Arnold Theater

802 Arnold Avenue,
Point Pleasant Beach, NJ 08742

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One of the few independant theaters in the Monmouth/Ocean County area, the 750-seat Arnold Theater was opened in 1935. It was the prime destination for the kids of summer vacationers on rainy summer afternoons. It was closed on February 19, 1981 and had a brief period as a church. It reopened as a live theatre from 1982 until August 1984. Converted to office space in the mid-1980’s.

Contributed by Jim Thatcher

Recent comments (view all 7 comments)

Ken Roe
Ken Roe on March 26, 2005 at 2:47 am

Seating capacities for the Arnold Theater vary from edition to edition of the Film Daily Yearbook. 1941:400 1943;668 1950;590

teecee
teecee on April 1, 2005 at 8:39 am

590 as of the 1951 FDY – consistency!

RobertR
RobertR on June 20, 2005 at 9:46 am

In 1971 I show this as a Walter Reade house.

teecee
teecee on March 2, 2006 at 4:52 am

Listed as part of Independent Theater Service, Inc. in the 1956 Film Daily Yearbook.

hondo
hondo on November 9, 2013 at 1:43 pm

The converted building is located at 802 Arnold Ave.

dallasmovietheaters
dallasmovietheaters on February 9, 2019 at 5:00 am

Harry May built a new theatre at Arnold Avenue G.O. Jones was the architect. The theatre appears to have launched in 1935 and had 750 seats. In its formative years, the Arnold was a summer only operation closing in the winter after the vacationers had left. One vacationer was cowboy sidekick Gabby Hayes who made a live appearance selling out the theatre.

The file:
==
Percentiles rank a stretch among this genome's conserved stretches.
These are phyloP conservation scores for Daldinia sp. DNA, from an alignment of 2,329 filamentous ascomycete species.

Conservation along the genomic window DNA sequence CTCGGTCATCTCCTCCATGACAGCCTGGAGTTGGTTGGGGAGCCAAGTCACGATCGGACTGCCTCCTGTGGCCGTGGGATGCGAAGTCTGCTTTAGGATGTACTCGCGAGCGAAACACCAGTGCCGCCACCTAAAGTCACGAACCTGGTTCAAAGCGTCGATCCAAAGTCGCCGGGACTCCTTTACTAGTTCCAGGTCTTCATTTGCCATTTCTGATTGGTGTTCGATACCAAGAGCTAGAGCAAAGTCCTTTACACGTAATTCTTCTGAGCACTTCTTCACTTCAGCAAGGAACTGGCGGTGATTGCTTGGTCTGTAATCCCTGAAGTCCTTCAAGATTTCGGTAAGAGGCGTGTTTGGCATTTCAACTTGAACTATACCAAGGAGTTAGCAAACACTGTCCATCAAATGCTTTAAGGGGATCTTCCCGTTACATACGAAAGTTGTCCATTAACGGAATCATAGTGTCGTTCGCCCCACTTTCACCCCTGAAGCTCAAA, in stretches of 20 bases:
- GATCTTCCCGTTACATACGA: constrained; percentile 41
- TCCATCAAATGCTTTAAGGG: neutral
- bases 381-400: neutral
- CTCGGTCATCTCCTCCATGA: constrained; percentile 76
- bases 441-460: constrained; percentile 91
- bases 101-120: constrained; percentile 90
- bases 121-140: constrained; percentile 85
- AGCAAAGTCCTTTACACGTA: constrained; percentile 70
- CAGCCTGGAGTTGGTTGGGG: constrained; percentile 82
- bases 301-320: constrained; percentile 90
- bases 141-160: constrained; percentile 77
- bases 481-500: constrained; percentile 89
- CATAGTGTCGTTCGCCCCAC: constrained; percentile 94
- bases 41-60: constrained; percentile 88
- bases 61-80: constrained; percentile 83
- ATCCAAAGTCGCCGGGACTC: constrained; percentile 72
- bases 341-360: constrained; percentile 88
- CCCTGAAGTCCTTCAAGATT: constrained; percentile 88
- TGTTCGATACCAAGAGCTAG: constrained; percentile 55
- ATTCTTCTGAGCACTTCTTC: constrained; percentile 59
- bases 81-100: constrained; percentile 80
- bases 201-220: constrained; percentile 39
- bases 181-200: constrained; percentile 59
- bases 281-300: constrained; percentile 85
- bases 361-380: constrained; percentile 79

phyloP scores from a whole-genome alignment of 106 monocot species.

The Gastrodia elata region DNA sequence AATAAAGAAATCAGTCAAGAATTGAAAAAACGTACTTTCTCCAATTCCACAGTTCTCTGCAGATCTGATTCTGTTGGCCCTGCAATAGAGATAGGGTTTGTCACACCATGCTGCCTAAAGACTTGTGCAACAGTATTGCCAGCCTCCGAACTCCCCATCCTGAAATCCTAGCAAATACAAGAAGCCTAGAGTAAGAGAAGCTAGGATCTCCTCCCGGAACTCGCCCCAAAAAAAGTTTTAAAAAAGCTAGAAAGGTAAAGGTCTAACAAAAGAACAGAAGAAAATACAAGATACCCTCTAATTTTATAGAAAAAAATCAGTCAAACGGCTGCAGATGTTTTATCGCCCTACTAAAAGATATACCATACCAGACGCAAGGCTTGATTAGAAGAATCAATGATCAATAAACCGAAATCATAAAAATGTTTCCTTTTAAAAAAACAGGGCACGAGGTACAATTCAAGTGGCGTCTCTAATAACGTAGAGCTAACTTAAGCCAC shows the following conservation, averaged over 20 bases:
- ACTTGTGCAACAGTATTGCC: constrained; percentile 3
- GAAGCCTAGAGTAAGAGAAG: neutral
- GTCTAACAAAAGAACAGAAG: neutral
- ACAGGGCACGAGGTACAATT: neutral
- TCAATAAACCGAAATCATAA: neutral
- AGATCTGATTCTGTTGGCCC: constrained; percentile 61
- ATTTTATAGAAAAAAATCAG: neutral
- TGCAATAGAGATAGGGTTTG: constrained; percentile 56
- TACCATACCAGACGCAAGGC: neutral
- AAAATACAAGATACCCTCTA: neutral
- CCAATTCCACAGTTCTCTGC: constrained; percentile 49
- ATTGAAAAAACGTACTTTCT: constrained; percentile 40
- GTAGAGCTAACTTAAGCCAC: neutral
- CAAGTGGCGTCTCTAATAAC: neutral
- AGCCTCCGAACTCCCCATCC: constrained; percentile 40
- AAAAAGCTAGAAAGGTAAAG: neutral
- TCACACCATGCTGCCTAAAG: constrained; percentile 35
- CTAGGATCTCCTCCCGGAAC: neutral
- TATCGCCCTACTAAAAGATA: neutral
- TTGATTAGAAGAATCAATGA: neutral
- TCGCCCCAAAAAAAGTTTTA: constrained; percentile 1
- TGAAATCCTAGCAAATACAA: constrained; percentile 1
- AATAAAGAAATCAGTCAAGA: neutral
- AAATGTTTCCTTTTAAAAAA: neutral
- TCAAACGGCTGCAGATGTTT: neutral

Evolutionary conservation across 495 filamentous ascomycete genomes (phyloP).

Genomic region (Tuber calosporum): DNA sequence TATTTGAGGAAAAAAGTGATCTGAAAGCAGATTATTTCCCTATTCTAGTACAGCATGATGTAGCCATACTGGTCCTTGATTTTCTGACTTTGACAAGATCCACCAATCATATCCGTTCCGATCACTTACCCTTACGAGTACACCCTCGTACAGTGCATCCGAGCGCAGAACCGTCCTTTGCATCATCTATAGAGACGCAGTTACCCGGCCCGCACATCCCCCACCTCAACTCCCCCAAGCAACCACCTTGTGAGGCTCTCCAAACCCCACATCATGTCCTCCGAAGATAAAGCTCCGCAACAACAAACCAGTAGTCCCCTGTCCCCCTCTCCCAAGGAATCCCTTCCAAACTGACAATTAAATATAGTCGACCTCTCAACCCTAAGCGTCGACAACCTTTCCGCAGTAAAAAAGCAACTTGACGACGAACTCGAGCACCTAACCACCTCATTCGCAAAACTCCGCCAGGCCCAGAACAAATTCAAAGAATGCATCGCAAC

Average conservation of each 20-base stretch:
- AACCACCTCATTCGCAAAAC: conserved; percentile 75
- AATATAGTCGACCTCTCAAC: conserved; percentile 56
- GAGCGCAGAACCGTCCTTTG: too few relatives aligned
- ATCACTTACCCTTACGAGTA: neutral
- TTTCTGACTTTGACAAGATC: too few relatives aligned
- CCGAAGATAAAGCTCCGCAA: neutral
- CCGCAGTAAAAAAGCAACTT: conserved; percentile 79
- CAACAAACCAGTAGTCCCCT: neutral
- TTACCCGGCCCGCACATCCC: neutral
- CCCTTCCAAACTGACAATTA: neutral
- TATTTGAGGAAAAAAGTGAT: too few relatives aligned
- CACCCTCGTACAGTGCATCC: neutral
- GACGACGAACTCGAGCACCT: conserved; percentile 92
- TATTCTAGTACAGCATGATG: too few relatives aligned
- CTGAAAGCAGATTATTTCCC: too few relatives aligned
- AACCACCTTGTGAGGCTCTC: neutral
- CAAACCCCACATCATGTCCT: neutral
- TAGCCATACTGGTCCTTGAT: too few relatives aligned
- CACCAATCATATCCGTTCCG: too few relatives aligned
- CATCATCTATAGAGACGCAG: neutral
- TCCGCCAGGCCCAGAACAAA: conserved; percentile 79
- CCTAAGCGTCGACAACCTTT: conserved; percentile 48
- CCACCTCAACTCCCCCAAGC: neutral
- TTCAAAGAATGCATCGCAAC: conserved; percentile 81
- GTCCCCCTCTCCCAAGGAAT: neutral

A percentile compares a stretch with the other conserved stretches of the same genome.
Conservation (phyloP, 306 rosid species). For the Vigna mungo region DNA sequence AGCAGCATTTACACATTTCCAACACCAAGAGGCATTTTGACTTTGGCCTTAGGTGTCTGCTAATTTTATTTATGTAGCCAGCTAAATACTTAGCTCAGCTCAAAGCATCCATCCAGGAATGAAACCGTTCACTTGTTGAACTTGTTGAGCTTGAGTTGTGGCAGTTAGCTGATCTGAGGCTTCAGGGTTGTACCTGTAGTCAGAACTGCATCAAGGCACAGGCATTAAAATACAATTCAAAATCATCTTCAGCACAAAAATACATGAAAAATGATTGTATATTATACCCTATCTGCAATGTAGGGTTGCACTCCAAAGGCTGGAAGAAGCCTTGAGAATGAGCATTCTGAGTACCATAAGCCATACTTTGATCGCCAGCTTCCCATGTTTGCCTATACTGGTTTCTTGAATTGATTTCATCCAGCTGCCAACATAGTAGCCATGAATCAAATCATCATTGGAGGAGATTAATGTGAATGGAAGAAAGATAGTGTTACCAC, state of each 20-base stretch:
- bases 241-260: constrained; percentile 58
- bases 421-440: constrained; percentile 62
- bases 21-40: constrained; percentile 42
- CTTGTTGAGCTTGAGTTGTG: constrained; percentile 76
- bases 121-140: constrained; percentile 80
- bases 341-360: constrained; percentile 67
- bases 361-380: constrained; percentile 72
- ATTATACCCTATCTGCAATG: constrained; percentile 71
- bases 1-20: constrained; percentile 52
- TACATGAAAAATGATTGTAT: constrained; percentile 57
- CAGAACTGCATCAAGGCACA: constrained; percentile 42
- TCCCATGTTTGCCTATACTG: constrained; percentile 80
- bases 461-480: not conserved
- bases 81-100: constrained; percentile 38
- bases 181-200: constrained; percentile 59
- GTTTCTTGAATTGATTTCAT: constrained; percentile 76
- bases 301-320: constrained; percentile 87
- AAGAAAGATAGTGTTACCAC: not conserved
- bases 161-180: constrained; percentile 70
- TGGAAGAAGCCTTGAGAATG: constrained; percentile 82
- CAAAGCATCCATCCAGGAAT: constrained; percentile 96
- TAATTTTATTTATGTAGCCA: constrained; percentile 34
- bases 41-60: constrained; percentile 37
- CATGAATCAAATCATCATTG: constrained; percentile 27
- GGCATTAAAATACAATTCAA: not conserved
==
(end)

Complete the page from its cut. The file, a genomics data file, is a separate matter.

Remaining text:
The theatre closed in 1957 and was a Walter Reade Circuit property. The theatre appears to have a period of vacancy and was brought back with live shows in the early 1970s on a sublease with Reade. On January 11, 1974, the theatre got back into regular theatrical operation with the film, “The Way We Were.” Robert W. Buhout received the Citizen of the Year Award by the Elks Club for his purchase of the operation from Reade and his restoration of the facility.

The theatre was renamed the Arnold Cinema by James H. Clayton and closed February 19, 1981 with “Ladies and Gentlemen, the Rolling Stones.” It had a brief run as a place of worship. Live theatre producer Gil Rambach took on the facility for live plays in 1982 listed at 500 seats. That ran until August of 1984. The building got a shocking makeover and was transformed into the Cedar Point Office Center, an office building.

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